Evaluating the Impacts of Human Capital Stocks and Accumulation on Economic Growth: Some New Evidence
AbstractVarious hypotheses have been put forward in recent years concerning the contributions of human capital to economic growth. This paper argues that school enrollment rates by far the most commonly used human capital measure in growth regressions attempting to test these hypotheses--conflate human capital stock and accumulation effects and lead to misinterpretations of the role of labor force growth. An alternative education-related human capital measure is constructed which is capable of distinguishing between stocks and flows. Applying this measure to samples of developed and less developed countries during the 1960-85 period suggests not only that there are important growth effects associated both with 'initial' stacks of, and subsequent growth in, human capital, but also that this new measure out-performs the simple school enrollment rates used in previous analyses. Copyright 1996 by Blackwell Publishing Ltd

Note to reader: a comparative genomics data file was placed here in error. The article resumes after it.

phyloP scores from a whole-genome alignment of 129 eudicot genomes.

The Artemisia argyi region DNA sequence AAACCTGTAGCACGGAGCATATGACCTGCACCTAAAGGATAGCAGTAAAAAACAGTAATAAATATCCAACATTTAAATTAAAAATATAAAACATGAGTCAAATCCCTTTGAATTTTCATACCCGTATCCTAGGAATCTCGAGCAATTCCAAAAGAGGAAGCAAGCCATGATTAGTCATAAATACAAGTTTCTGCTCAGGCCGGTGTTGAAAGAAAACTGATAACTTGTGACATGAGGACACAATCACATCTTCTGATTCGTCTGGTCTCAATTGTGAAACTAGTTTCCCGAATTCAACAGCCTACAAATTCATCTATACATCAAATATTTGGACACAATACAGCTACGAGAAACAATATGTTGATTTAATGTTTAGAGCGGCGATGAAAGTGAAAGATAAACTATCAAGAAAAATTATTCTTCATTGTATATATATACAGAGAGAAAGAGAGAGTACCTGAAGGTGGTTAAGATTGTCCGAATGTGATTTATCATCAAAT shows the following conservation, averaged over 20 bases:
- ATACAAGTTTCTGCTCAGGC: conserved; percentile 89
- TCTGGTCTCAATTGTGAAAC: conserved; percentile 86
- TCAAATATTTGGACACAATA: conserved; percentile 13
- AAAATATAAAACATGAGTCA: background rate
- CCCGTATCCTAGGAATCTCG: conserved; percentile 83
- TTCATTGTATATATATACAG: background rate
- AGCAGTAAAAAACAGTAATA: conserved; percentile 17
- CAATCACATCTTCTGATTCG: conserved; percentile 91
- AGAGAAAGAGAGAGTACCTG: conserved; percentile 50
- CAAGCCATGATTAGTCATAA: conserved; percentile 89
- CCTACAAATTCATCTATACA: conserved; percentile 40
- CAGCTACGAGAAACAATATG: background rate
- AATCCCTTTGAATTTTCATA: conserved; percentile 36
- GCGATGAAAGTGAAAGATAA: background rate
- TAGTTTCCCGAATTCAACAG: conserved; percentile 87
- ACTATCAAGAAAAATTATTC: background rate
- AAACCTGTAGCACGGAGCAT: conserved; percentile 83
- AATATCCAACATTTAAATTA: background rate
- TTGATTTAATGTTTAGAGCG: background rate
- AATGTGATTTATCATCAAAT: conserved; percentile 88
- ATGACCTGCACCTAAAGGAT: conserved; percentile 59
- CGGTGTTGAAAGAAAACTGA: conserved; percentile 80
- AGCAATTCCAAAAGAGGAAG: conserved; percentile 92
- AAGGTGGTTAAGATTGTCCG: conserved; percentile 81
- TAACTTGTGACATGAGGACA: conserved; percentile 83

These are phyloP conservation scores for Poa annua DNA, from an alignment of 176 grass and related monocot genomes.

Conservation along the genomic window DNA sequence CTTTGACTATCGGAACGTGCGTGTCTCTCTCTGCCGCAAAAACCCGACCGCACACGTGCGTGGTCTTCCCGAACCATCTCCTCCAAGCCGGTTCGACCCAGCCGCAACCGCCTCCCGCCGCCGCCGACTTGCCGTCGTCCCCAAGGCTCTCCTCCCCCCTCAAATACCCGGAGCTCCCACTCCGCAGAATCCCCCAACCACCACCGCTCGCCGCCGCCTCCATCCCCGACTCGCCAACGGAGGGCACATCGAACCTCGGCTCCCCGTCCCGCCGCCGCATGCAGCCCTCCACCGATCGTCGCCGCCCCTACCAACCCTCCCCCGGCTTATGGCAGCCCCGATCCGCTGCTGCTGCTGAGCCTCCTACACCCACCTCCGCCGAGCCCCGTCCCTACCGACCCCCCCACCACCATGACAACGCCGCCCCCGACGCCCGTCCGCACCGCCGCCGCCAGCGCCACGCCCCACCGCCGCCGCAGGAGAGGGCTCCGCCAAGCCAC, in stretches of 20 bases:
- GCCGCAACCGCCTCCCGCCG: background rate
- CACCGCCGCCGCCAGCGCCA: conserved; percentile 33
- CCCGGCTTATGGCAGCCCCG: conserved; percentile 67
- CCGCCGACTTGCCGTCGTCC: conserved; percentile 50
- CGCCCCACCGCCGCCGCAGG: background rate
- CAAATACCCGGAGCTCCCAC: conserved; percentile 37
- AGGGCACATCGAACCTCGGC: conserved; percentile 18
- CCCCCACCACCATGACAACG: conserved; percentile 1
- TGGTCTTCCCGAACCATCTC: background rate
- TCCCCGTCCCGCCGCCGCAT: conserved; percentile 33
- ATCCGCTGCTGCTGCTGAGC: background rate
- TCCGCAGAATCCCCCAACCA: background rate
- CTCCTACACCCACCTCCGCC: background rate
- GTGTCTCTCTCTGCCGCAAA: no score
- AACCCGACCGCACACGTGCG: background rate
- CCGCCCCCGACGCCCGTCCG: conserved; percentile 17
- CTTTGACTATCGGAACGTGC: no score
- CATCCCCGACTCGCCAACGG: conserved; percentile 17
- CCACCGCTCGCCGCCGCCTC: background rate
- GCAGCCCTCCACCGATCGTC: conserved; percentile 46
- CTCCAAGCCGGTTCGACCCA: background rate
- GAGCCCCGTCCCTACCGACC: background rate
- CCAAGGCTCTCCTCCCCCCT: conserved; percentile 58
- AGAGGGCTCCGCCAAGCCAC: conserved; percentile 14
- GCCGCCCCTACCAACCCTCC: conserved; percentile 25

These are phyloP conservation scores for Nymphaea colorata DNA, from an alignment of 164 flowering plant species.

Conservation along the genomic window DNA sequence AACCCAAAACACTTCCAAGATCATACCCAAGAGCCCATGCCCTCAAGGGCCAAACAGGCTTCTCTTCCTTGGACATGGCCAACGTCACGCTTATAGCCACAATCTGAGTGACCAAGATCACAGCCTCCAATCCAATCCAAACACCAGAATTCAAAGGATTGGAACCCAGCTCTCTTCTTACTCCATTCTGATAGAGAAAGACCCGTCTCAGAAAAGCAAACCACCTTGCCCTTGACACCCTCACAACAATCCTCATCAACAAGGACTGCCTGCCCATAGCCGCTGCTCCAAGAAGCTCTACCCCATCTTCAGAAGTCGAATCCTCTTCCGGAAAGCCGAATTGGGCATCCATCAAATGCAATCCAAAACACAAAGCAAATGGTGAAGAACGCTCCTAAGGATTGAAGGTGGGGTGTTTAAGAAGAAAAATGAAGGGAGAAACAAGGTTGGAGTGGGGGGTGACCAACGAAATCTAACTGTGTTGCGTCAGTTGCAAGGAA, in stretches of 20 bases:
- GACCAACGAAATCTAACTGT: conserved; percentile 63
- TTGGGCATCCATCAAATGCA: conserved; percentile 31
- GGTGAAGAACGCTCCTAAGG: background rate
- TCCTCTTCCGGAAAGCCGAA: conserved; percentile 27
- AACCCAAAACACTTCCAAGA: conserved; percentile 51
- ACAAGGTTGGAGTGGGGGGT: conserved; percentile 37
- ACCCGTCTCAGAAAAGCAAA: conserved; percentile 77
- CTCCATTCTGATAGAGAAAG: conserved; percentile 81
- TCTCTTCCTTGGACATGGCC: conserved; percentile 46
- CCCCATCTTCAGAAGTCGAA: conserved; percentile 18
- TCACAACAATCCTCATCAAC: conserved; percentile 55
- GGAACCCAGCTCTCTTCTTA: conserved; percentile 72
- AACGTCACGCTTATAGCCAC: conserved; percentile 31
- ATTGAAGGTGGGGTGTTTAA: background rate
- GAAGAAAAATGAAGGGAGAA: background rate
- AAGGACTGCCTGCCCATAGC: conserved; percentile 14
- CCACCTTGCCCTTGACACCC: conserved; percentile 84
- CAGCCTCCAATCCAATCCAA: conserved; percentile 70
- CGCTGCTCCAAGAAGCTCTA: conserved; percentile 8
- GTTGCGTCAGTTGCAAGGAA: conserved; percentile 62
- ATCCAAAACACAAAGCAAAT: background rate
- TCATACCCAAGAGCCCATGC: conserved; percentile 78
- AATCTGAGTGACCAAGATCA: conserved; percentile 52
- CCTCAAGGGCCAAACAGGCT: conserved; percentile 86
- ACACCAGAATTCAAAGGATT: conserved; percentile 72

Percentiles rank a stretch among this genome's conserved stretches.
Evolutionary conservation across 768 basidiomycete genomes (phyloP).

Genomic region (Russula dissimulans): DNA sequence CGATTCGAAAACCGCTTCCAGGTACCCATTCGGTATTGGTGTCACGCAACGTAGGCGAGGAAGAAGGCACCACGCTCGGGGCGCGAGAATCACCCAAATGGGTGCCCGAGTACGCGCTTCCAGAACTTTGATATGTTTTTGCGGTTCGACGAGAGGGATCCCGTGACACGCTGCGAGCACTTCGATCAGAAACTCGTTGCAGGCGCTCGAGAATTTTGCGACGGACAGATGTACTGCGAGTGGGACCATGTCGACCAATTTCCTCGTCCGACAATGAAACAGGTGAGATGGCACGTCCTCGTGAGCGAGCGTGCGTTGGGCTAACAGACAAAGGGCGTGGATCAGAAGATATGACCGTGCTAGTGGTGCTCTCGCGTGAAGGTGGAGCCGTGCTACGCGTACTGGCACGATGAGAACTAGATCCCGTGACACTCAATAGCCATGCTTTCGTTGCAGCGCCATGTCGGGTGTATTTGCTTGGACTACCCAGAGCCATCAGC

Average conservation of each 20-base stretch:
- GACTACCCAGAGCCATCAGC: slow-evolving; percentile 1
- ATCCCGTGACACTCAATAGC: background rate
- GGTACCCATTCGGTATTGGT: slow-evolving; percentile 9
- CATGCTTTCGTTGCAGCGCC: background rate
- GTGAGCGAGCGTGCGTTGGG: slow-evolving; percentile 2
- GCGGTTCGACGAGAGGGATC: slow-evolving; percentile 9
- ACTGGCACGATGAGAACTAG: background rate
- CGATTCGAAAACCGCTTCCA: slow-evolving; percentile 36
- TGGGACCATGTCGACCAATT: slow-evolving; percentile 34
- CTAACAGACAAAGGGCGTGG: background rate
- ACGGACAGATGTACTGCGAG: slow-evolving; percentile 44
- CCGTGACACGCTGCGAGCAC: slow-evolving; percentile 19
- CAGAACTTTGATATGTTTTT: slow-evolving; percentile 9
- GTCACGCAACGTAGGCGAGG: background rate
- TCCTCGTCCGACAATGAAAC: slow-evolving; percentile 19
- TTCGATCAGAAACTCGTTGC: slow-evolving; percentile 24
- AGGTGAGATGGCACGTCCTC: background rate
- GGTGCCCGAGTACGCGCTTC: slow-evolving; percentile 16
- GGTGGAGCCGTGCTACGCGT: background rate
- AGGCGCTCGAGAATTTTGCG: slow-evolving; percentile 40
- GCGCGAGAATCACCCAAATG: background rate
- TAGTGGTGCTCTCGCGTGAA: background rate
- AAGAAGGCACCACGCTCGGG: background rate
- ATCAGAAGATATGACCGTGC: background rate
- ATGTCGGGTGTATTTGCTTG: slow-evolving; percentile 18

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Bibliographic InfoPaper provided by University of Nottingham, CREDIT in its series Discussion Papers with number 95/17.
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- Gemmell, Norman, 1996. "Evaluating the Impacts of Human Capital Stocks and Accumulation on Economic Growth: Some New Evidence," Oxford Bulletin of Economics and Statistics, Department of Economics, University of Oxford, vol. 58(1), pages 9-28, February.
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